Terraria looks a lot more enthralling than Minecraft to me. Also, I am a cool dude who is not a nerd.


Cover Art of the Day: Team Meat was so impressed with Magic: The Gathering artist Dave Rapoza’s life-like rendering of their meaty protagonist that they comissioned him to draw the box art for the upcoming special edition PC release of Super Meat Boy, which is set to drop in January.


I haven’t been as compelled by a game since New Super Mario Bros. Wii, and I don’t know since when before that. Super Meat Boy is simple, funny, and flawlessly designed. It’s an exercise in not getting mad at myself.

(This picture is far from representative, so don’t let that distract you.)


I’m shocked this hadn’t been made until recently. Psychonauts is another excellent piece of art that explored some of the same concepts Inception did. I’m disappointed that I haven’t played it much further than the beginning.

“Sleep Is Death”

Jason Rohrer, whose game Passage I wrote about before, is two weeks away from releasing his next work: Sleep Is Death. While his other works have been fairly simple to play and less open-ended in completion (but are both complex and open-ended in interpretation,) Sleep Is Death has no set completion and the potential for very complex constructions.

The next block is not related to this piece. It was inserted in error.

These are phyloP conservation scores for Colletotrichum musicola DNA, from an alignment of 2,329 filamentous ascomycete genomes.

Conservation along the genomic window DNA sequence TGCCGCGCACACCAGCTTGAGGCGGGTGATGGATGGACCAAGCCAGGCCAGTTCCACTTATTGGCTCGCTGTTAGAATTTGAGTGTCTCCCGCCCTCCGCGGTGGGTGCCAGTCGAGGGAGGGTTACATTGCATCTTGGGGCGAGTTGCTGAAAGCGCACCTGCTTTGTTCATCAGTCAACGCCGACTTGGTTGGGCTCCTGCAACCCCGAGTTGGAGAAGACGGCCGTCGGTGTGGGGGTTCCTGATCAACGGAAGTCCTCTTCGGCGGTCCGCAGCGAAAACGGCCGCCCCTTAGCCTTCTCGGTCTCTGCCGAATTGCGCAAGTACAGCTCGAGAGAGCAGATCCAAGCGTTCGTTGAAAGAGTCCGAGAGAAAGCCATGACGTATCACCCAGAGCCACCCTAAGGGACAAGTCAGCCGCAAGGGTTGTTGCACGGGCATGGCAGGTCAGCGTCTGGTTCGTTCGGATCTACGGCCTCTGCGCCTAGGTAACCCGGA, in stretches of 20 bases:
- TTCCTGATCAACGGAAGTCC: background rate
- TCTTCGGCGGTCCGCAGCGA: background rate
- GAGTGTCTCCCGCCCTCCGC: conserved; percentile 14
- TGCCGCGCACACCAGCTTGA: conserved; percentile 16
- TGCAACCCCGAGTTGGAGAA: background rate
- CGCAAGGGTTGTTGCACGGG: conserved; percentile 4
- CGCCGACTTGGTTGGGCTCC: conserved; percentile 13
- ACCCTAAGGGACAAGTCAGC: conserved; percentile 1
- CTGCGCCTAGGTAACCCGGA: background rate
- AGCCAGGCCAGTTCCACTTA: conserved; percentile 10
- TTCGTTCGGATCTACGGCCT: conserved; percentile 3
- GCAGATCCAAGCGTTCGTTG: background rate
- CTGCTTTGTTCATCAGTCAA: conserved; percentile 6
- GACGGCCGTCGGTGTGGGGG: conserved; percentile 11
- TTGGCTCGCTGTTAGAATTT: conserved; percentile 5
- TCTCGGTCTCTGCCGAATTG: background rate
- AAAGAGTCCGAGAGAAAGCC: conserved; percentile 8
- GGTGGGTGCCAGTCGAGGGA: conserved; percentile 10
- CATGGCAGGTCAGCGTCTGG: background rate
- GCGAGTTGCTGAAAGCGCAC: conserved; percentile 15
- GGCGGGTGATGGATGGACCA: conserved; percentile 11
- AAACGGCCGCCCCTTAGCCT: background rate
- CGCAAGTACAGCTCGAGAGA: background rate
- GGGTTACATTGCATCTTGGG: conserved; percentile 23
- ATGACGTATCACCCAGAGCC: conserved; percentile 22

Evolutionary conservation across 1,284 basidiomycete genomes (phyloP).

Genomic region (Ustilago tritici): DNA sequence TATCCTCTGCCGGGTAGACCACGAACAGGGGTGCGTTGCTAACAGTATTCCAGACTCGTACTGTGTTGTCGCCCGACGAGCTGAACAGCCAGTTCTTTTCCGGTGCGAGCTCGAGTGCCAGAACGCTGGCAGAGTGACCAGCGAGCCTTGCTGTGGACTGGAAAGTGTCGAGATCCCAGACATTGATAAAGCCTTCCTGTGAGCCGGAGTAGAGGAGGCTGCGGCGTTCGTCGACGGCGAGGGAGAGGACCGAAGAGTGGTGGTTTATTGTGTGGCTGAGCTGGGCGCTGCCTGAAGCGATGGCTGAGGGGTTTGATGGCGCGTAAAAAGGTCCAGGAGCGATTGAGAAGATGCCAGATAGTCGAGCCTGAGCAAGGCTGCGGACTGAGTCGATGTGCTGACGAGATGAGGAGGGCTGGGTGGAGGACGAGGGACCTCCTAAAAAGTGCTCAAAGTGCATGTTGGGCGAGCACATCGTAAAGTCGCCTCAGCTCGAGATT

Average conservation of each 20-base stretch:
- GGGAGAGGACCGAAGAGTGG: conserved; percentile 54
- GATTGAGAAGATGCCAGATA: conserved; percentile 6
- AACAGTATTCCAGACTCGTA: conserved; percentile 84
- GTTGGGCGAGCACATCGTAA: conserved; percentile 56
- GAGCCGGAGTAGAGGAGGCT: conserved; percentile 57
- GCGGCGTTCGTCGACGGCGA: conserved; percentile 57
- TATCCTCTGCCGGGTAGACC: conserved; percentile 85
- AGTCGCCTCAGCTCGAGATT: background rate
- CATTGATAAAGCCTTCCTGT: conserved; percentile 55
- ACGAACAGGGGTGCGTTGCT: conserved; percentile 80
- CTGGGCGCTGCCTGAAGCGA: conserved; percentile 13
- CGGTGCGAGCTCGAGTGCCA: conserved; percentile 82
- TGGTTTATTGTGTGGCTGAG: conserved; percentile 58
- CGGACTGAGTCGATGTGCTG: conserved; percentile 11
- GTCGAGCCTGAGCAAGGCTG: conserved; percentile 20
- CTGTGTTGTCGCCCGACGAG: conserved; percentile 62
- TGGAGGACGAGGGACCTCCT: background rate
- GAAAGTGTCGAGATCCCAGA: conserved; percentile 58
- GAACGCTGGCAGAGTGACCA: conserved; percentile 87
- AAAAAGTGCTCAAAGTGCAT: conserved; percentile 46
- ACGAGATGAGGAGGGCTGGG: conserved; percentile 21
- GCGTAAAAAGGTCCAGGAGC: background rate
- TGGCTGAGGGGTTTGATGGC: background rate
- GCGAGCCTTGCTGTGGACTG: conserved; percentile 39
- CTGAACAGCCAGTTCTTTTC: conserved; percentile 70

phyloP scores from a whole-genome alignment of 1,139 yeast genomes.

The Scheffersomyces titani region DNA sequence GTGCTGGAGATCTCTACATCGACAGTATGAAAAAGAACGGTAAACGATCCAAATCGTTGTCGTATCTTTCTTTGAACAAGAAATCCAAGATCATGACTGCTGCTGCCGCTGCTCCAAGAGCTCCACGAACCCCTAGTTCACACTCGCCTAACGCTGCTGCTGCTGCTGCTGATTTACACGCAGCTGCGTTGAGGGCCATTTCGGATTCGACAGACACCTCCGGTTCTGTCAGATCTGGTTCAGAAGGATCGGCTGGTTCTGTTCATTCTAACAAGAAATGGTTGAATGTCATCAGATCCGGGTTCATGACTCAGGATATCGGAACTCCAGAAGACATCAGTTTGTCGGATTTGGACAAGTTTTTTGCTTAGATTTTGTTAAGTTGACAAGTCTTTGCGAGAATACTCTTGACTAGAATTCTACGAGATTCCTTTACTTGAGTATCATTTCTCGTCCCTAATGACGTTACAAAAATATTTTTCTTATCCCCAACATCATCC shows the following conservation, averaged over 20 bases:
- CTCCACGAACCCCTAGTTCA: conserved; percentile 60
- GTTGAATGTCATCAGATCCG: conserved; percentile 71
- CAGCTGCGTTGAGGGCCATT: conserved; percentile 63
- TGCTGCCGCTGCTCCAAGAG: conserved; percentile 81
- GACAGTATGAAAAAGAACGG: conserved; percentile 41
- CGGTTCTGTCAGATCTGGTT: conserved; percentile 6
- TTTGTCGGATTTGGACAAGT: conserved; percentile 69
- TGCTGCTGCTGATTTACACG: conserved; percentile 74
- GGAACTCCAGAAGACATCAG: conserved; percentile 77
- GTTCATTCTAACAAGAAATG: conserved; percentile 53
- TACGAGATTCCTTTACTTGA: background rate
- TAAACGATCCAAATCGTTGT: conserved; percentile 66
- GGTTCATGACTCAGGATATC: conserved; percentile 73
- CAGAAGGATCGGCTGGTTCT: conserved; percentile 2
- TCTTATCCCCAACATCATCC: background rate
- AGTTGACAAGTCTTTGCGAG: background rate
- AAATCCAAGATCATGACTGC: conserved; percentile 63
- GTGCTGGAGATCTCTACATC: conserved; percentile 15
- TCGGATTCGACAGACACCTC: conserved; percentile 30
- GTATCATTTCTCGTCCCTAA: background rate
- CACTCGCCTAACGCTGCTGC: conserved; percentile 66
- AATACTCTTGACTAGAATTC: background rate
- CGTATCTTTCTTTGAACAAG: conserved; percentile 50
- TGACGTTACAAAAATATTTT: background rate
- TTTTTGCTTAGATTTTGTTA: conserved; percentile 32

The idea is that one player is a story-teller and the other player is the protagonist of the story; each on separate computers. As the game is played, the story-teller builds the story and the protagonist moves on through it. If the protagonist does anything, it is the story-teller’s job to have the world around him respond to it. There’s a explanatory slideshow (produced from within the game) on the website which explains it a lot better than I can. 

The idea behind it absolutely thrills me. I am pretty certain I will be purchasing a copy. At 9 dollars for two copies of the game, it’s a great deal. I’ve been fed stories my entire life, but I need practice creating them.

Read about it more at the website.

Plants vs. Zombies was just released for the iPhone. I don’t really know how fully functioning it is on the ubiquitous smartphone, but if the port is even 20% as good as the original version is, then it is worth whatever money PopCap is asking for it. I literally do not know a person who dislikes this game.

On the gameplay front, it is rewarding and complicated without ever being boring; it encourages strategy development and has an incredibly effective learning curve. Beyond the initial 50 stages, there is a plethora of minigames and puzzles to hold your interest. I would like to meet the person responsible for zombie bowling and shake his or her hand.

The art style is pitch-perfect for the game’s sense of humor, (zomboni, anyone?) and the music is catchy and ambient. Just look at the sunflower bop its little head! My heart, it rends.

If you’ve ever once purchased a fart noise maker or T-Pain simulation for your iPhone, you have no reason not to allow yourself to get lost in this wonderfully designed game.